try
            {
#if DEBUG
                GC.Collect();
#endif

                while (true)
                {
                    ConsoleKeyInfo cki = Console.ReadKey();

                    int size = 1024 * 1024;  // 1MB
                    byte[] data = new byte[size];

                    Array.Clear(data, 0, size);

                    _bigList.Add(data);

#if DEBUG
                    GC.Collect();
#endif
                }
            }
            catch (Exception xx)
            {
                Console.WriteLine(xx.ToString());
                Console.ReadLine();
                }
        }
    }

#666 – Looking at .NET Memory Usage Using Performance Counters

As you create new objects in .NET, the garbage collector allocates memory for the objects on the heap.  As memory is allocated, the process consumes some of its available virtual memory.  (In practice, a 32-bit process can allocate at most around 1.5GB of its 2GB maximum).

You can keep track of (roughly) how much memory on the managed heap that your application has allocated by using performance counters.

To track memory usage:

  • Start Performance Monitor

 

  • Start your application
  • Click the “+” icon to add a counter

  • Expand the .NET CLR Memory section

  • Select the # Total Reserved Bytes counter and select your application

  • Click the Add button and then click OK

You’ll now see a graph indicating total number of bytes of memory that your application has reserved.  The Last field will show you the most recent value.

#665 – Maximum Amount of Virtual Memory

In 32-bit versions of Windows, a process has access to at most 4GB of virtual memory.  Of this, an application can access at most 2GB.  The remaining 2GB is reserved for the operating system.

The 4GB limit comes from the fact that 32-bit words are used as addresses into memory, resulting in a maximum of 4,294,967,296 bytes–or 4GB.

In 64-bit versions of Windows (x64), we get a 64-bit address space, resulting in 18,446,744,073,709,551,616 possible memory locations, or 16 exabytes (equivalent to 16,777,216 terabytes, or 17,179,869,184 GB).  An application running on 64-bit Windows, however, only gets access to a tiny fraction of the available total.  Each application can address a maximum of 8TB (or 8,192GB, which is still 4,096 times what a 32-bit app has access to).

#664 – Physical Memory vs. Virtual Memory

When writing software, you’ll often come across the terms physical memory and virtual memory.  Here’s a quick explanation.

Physical memory refers to the actual random-access memory (RAM) installed in your computer.  On newer desktops and laptops, this is typically from 4-16GB.  RAM is a place to store data.  It allows the operating system and programs running on it to read and write data while the computer is running.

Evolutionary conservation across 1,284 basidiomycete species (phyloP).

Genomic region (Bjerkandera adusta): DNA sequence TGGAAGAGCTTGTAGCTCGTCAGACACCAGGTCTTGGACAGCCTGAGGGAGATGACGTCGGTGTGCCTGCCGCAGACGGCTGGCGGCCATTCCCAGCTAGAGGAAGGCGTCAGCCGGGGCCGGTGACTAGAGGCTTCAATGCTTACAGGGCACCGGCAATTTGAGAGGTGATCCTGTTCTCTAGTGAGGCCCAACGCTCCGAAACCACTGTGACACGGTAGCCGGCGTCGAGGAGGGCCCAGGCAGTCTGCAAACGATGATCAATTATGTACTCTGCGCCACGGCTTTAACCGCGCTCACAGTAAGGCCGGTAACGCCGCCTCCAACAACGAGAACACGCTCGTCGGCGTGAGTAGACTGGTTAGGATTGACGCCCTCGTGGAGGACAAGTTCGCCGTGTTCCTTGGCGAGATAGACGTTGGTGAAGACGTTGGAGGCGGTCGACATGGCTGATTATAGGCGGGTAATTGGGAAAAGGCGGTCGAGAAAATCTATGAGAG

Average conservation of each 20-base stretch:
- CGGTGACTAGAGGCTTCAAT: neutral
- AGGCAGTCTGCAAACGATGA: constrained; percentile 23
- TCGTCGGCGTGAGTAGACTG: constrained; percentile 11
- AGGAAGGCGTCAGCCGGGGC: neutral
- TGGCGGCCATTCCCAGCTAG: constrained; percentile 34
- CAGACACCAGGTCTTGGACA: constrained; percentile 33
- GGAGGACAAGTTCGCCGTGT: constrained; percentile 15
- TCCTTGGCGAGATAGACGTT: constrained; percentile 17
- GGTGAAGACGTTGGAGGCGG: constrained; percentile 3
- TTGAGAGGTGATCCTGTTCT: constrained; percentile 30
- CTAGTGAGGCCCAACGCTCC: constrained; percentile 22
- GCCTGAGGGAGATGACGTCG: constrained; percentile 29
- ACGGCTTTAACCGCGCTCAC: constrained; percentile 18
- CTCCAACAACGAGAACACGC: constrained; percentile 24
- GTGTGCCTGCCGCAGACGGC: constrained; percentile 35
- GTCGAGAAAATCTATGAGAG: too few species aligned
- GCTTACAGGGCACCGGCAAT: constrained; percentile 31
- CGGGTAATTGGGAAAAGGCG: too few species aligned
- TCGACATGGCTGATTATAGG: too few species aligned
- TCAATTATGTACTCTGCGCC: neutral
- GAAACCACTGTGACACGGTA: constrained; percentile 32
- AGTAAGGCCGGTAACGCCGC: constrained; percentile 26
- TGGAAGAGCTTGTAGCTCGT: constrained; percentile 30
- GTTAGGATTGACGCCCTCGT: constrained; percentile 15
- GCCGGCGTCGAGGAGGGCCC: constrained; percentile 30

Virtual memory is an area of memory that an application can read from and write to which behaves like a chunk of physical memory.  The application can freely read from and write to this memory without worrying about affecting other applications.  This chunk of virtual memory may be smaller or larger than the actual physical memory on the machine.

#663 – Visual Studio Debugger Will Call Your Object’s ToString Method

When you examine the value of a variable in the Visual Studio debugger, the debugger will call the object’s ToString method in order to display a single value for the object.  If the object’s type contains other members, you can typically expand the display to show the various members.

What this means for custom types is that you’ll see the results of the default implementation of ToString, which is to just display the name of the type.  We can see this by looking at a couple of Dog objects in the Locals window of the debugger.  Note that the “value” of each is just listed as DogLibrary.Dog.

However, if we implement the Dog.ToString method and have it dump out the dog’s name and age, we’ll now see that information in the debugger.

This demonstrates why it’s often useful, for debugging purposes, to implement ToString.

#662 – Overriding the ToString Method for a Custom Type

Every type inherits a ToString method, since every type inherits, directly or indirectly, from System.Object.  For a custom type, this method will by default just display the name of the type.

Dog kirby = new Dog("Kirby", 13);

Console.WriteLine(kirby.ToString());

You can, however, override the ToString method in your class so that it provides information about the specific instance of the class.  In the example below, we override Dog.ToString.

    public class Dog
    {
        public string Name { get; set; }
        public int Age { get; set; }

        public Dog(string name, int age)
        {
            Name = name;
            Age = age;
        }

        public override string ToString()
        {
            return string.Format("Dog [{0}] is {1} years old", Name, Age);
        }
    }